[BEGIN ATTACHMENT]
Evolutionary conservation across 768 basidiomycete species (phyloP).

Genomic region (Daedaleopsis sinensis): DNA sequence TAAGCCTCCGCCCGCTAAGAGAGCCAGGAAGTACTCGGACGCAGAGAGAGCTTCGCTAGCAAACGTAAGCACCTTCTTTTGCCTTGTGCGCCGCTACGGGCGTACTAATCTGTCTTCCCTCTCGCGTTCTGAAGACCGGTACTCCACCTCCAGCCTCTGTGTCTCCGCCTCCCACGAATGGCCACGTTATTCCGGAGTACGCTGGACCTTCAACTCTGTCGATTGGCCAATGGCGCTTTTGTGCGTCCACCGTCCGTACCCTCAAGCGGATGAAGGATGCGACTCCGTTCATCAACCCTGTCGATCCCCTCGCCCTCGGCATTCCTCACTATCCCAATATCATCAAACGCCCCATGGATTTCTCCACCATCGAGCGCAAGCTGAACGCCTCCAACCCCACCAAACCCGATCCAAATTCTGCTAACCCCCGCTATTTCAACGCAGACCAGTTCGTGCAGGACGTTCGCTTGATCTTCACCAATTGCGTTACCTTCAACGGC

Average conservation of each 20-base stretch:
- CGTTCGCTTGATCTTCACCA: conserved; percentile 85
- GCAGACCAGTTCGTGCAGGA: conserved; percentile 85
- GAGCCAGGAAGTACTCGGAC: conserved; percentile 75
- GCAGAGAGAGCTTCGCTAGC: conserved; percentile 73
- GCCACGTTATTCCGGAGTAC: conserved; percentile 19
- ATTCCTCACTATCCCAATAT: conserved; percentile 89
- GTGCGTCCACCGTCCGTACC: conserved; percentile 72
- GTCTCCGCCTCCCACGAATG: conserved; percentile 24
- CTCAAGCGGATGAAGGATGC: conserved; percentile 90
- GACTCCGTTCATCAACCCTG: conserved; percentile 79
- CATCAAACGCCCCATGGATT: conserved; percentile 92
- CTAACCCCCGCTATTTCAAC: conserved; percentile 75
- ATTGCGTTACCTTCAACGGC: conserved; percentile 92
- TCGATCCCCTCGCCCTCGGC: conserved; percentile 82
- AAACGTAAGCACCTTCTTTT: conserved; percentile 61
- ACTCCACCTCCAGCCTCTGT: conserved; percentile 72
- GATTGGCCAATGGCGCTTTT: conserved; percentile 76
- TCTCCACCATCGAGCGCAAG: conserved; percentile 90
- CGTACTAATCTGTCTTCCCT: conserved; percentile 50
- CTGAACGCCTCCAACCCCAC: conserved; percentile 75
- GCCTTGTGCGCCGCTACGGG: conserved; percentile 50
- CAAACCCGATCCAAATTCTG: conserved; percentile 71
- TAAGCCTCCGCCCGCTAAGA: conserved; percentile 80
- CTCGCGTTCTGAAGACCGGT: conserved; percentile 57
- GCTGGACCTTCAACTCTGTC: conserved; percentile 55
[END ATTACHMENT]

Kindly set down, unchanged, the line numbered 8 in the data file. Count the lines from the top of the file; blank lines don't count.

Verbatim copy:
- GCCACGTTATTCCGGAGTAC: conserved; percentile 19